Written and directed by Liz Whitmere, Cold is a powerful film that uses frigid temperatures to speak into the loneliest aspects of mental health. Although the concept seems almost otherworldly, Whitmere keeps the film grounded. Backed by powerful performances by Scrofano and Baek, Cold simply feels honest. And that’s what makes it most chilling.
Cold tells the story of Jane (Melanie Scrofano), a woman who has just turned 40 but remains inexplicably (and increasingly) chilled to the bone. Something is wrong—but she doesn’t know what to do about it. She reaches out to her partner, Theo (Sean Baek) and her friends but they insist that this is just part of ‘the Change’. However, as things worsen, Jane continues to fall apart, both figuratively and literally.
Not a moment is wasted as we watch Jane slowly fade away. In fact, Jane’s pigment changes so gradually that, by the time it’s too late, one can’t help but wonder how things had gotten so far without others noticing. (Frankly, credit must be given to the film’s colourist who does an excellent job.)
This isn’t merely a story of one woman’s inability to stay warm. It’s an exploration of the ways that people can suffer in silence.
What really gives Cold its heat is its exploration of emotional trauma. Through Jane’s journey, Whitmere taps into the painful drain that one’s mental health can have on the soul. Jane knows that she’s suffering yet she simply cannot break the cycle. (“I don’t want to feel this way. I’m just cold,” she repeats.) Therein lies the beauty—and the horror—of Cold.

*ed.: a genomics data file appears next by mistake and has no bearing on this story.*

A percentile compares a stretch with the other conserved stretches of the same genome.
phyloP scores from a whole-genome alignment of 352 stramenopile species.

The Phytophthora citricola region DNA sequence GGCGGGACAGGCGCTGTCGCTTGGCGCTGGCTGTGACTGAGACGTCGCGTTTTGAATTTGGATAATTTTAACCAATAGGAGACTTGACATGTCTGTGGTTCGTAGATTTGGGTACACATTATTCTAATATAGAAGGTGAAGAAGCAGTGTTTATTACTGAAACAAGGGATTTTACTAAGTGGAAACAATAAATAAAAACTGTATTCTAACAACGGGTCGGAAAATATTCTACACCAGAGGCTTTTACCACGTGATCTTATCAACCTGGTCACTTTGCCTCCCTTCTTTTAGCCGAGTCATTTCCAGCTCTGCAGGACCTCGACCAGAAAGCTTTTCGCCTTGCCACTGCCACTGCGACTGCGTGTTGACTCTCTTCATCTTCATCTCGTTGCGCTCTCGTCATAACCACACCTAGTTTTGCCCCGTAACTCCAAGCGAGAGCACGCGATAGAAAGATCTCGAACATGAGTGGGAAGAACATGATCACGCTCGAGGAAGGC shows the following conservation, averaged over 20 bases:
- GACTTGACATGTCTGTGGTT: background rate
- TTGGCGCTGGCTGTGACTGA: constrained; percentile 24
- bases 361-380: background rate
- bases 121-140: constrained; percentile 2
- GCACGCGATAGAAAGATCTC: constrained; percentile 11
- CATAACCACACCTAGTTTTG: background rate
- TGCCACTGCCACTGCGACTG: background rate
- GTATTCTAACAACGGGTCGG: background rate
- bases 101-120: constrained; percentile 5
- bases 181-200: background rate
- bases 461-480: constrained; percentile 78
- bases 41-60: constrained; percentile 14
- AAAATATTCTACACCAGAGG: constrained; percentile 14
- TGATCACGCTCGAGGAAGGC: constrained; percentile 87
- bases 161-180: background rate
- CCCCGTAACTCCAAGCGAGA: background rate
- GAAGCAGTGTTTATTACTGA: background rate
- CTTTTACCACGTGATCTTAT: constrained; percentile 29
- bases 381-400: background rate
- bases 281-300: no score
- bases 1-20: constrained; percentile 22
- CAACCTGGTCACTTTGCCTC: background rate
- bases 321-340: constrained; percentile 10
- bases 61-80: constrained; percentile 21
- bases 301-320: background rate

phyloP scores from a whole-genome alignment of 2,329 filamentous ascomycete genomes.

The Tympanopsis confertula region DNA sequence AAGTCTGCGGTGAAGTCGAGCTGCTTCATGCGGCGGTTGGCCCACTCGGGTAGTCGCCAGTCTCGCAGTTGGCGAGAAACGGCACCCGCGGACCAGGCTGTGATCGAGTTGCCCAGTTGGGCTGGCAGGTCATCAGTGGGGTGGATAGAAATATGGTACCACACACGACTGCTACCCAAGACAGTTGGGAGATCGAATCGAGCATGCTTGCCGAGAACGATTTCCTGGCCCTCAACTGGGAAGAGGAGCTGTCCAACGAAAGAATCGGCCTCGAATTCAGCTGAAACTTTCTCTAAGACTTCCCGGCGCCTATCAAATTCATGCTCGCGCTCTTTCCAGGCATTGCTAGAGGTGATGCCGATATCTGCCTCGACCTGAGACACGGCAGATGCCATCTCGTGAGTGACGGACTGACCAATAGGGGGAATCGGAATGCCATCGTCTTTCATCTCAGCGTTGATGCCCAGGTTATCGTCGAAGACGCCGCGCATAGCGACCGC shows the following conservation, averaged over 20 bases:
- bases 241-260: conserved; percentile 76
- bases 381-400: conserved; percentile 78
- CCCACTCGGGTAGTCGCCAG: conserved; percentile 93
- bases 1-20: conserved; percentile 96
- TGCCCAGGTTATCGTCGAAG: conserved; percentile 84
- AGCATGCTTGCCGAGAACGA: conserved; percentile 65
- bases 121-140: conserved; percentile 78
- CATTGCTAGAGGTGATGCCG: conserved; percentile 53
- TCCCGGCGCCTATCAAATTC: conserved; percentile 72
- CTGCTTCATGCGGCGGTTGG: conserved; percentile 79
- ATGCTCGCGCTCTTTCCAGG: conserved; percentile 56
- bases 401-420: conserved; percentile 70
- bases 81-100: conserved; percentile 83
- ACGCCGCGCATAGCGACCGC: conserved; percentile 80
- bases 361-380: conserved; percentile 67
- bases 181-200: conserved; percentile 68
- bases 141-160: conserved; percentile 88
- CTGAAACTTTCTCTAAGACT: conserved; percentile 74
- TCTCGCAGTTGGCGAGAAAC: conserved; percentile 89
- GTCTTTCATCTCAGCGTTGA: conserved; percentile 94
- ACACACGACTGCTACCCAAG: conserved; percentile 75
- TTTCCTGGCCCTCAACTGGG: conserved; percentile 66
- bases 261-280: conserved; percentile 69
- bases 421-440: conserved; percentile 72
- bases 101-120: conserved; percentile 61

Despite the fact that she reaches out for help, Jane is still suffering alone.
Strangely, it’s not that the people in her life don’t care. It’s simply that they’re not willing to engage. For whatever reason, no one is willing to sit in the moment with her and acknowledge the depth of her feelings. The perceived compassion of her partner soon becomes about his own needs. The daily challenges of her friends minimize her own struggle. They recognize her problem yet rarely take the time to genuinely listen to her pain.
“What you’re feeling is normal,” she’s told repeatedly.
With a simple premise but complex emotions, Whitmere has created something truly special that speaks to the inner sadness that one can carry with them in their daily lives. Because of this, while Cold may be brief, its honest exploration of mental health struggles breathes fire.
Cold premiered at Blood in the Snow on Saturday, November 25th, 2023.